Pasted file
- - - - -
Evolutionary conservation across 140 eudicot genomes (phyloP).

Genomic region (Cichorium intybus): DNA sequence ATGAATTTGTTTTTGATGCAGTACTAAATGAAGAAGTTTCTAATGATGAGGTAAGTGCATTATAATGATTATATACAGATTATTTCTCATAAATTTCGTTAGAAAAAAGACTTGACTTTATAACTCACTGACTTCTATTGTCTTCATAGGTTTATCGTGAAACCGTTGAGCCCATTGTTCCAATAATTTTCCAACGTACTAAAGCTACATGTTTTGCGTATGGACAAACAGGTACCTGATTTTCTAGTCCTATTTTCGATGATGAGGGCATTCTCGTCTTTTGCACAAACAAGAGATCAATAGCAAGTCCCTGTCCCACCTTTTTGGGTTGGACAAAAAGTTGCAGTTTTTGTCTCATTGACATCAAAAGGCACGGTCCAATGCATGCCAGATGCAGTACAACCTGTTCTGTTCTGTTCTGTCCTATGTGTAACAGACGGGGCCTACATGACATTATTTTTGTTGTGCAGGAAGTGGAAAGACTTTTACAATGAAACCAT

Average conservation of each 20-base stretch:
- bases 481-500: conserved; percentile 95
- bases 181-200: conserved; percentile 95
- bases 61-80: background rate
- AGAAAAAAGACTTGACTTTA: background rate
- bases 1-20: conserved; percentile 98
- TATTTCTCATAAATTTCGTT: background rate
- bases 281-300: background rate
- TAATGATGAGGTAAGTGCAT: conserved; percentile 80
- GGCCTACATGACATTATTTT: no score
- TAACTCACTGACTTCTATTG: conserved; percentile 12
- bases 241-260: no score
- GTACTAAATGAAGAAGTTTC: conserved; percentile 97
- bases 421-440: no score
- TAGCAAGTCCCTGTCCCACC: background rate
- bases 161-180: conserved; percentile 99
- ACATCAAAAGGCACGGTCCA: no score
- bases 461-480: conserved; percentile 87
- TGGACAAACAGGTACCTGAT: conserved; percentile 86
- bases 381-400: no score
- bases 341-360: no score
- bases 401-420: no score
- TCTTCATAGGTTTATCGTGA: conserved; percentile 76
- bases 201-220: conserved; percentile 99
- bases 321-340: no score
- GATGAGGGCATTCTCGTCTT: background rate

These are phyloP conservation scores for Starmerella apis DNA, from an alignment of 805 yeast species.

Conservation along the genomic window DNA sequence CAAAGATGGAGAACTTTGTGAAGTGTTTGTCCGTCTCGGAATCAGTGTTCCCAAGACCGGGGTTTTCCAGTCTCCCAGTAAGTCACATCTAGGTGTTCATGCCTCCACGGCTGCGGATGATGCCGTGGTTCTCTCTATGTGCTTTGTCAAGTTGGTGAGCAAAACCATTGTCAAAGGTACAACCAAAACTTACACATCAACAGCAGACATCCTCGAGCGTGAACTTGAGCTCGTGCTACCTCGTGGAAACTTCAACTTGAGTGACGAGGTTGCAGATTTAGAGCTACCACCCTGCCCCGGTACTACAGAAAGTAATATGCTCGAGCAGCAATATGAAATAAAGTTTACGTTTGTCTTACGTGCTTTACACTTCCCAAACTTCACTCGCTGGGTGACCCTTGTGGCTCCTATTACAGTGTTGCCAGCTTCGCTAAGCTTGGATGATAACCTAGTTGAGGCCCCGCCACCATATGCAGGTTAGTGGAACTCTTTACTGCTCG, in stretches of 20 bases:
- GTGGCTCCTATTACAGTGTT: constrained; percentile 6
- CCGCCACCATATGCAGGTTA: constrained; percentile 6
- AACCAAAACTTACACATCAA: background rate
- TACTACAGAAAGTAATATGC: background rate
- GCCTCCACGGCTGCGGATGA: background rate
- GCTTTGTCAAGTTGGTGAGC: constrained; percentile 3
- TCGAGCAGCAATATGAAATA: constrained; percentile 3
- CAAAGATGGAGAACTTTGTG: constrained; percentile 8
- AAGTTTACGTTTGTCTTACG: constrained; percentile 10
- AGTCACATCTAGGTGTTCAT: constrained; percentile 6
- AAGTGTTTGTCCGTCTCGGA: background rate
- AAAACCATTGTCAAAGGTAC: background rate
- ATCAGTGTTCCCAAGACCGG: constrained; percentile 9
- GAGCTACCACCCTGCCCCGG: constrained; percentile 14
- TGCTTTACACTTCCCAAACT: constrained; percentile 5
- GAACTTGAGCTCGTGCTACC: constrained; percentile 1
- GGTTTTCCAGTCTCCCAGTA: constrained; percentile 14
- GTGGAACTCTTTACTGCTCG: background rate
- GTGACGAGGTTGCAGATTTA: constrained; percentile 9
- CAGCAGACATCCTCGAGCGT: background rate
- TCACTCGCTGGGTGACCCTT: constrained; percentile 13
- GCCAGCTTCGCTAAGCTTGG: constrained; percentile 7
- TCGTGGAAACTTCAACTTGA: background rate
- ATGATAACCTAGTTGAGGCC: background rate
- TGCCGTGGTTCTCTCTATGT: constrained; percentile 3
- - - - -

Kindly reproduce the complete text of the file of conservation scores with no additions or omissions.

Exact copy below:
Evolutionary conservation across 140 eudicot genomes (phyloP).

Genomic region (Cichorium intybus): DNA sequence ATGAATTTGTTTTTGATGCAGTACTAAATGAAGAAGTTTCTAATGATGAGGTAAGTGCATTATAATGATTATATACAGATTATTTCTCATAAATTTCGTTAGAAAAAAGACTTGACTTTATAACTCACTGACTTCTATTGTCTTCATAGGTTTATCGTGAAACCGTTGAGCCCATTGTTCCAATAATTTTCCAACGTACTAAAGCTACATGTTTTGCGTATGGACAAACAGGTACCTGATTTTCTAGTCCTATTTTCGATGATGAGGGCATTCTCGTCTTTTGCACAAACAAGAGATCAATAGCAAGTCCCTGTCCCACCTTTTTGGGTTGGACAAAAAGTTGCAGTTTTTGTCTCATTGACATCAAAAGGCACGGTCCAATGCATGCCAGATGCAGTACAACCTGTTCTGTTCTGTTCTGTCCTATGTGTAACAGACGGGGCCTACATGACATTATTTTTGTTGTGCAGGAAGTGGAAAGACTTTTACAATGAAACCAT

Average conservation of each 20-base stretch:
- bases 481-500: conserved; percentile 95
- bases 181-200: conserved; percentile 95
- bases 61-80: background rate
- AGAAAAAAGACTTGACTTTA: background rate
- bases 1-20: conserved; percentile 98
- TATTTCTCATAAATTTCGTT: background rate
- bases 281-300: background rate
- TAATGATGAGGTAAGTGCAT: conserved; percentile 80
- GGCCTACATGACATTATTTT: no score
- TAACTCACTGACTTCTATTG: conserved; percentile 12
- bases 241-260: no score
- GTACTAAATGAAGAAGTTTC: conserved; percentile 97
- bases 421-440: no score
- TAGCAAGTCCCTGTCCCACC: background rate
- bases 161-180: conserved; percentile 99
- ACATCAAAAGGCACGGTCCA: no score
- bases 461-480: conserved; percentile 87
- TGGACAAACAGGTACCTGAT: conserved; percentile 86
- bases 381-400: no score
- bases 341-360: no score
- bases 401-420: no score
- TCTTCATAGGTTTATCGTGA: conserved; percentile 76
- bases 201-220: conserved; percentile 99
- bases 321-340: no score
- GATGAGGGCATTCTCGTCTT: background rate

These are phyloP conservation scores for Starmerella apis DNA, from an alignment of 805 yeast species.

Conservation along the genomic window DNA sequence CAAAGATGGAGAACTTTGTGAAGTGTTTGTCCGTCTCGGAATCAGTGTTCCCAAGACCGGGGTTTTCCAGTCTCCCAGTAAGTCACATCTAGGTGTTCATGCCTCCACGGCTGCGGATGATGCCGTGGTTCTCTCTATGTGCTTTGTCAAGTTGGTGAGCAAAACCATTGTCAAAGGTACAACCAAAACTTACACATCAACAGCAGACATCCTCGAGCGTGAACTTGAGCTCGTGCTACCTCGTGGAAACTTCAACTTGAGTGACGAGGTTGCAGATTTAGAGCTACCACCCTGCCCCGGTACTACAGAAAGTAATATGCTCGAGCAGCAATATGAAATAAAGTTTACGTTTGTCTTACGTGCTTTACACTTCCCAAACTTCACTCGCTGGGTGACCCTTGTGGCTCCTATTACAGTGTTGCCAGCTTCGCTAAGCTTGGATGATAACCTAGTTGAGGCCCCGCCACCATATGCAGGTTAGTGGAACTCTTTACTGCTCG, in stretches of 20 bases:
- GTGGCTCCTATTACAGTGTT: constrained; percentile 6
- CCGCCACCATATGCAGGTTA: constrained; percentile 6
- AACCAAAACTTACACATCAA: background rate
- TACTACAGAAAGTAATATGC: background rate
- GCCTCCACGGCTGCGGATGA: background rate
- GCTTTGTCAAGTTGGTGAGC: constrained; percentile 3
- TCGAGCAGCAATATGAAATA: constrained; percentile 3
- CAAAGATGGAGAACTTTGTG: constrained; percentile 8
- AAGTTTACGTTTGTCTTACG: constrained; percentile 10
- AGTCACATCTAGGTGTTCAT: constrained; percentile 6
- AAGTGTTTGTCCGTCTCGGA: background rate
- AAAACCATTGTCAAAGGTAC: background rate
- ATCAGTGTTCCCAAGACCGG: constrained; percentile 9
- GAGCTACCACCCTGCCCCGG: constrained; percentile 14
- TGCTTTACACTTCCCAAACT: constrained; percentile 5
- GAACTTGAGCTCGTGCTACC: constrained; percentile 1
- GGTTTTCCAGTCTCCCAGTA: constrained; percentile 14
- GTGGAACTCTTTACTGCTCG: background rate
- GTGACGAGGTTGCAGATTTA: constrained; percentile 9
- CAGCAGACATCCTCGAGCGT: background rate
- TCACTCGCTGGGTGACCCTT: constrained; percentile 13
- GCCAGCTTCGCTAAGCTTGG: constrained; percentile 7
- TCGTGGAAACTTCAACTTGA: background rate
- ATGATAACCTAGTTGAGGCC: background rate
- TGCCGTGGTTCTCTCTATGT: constrained; percentile 3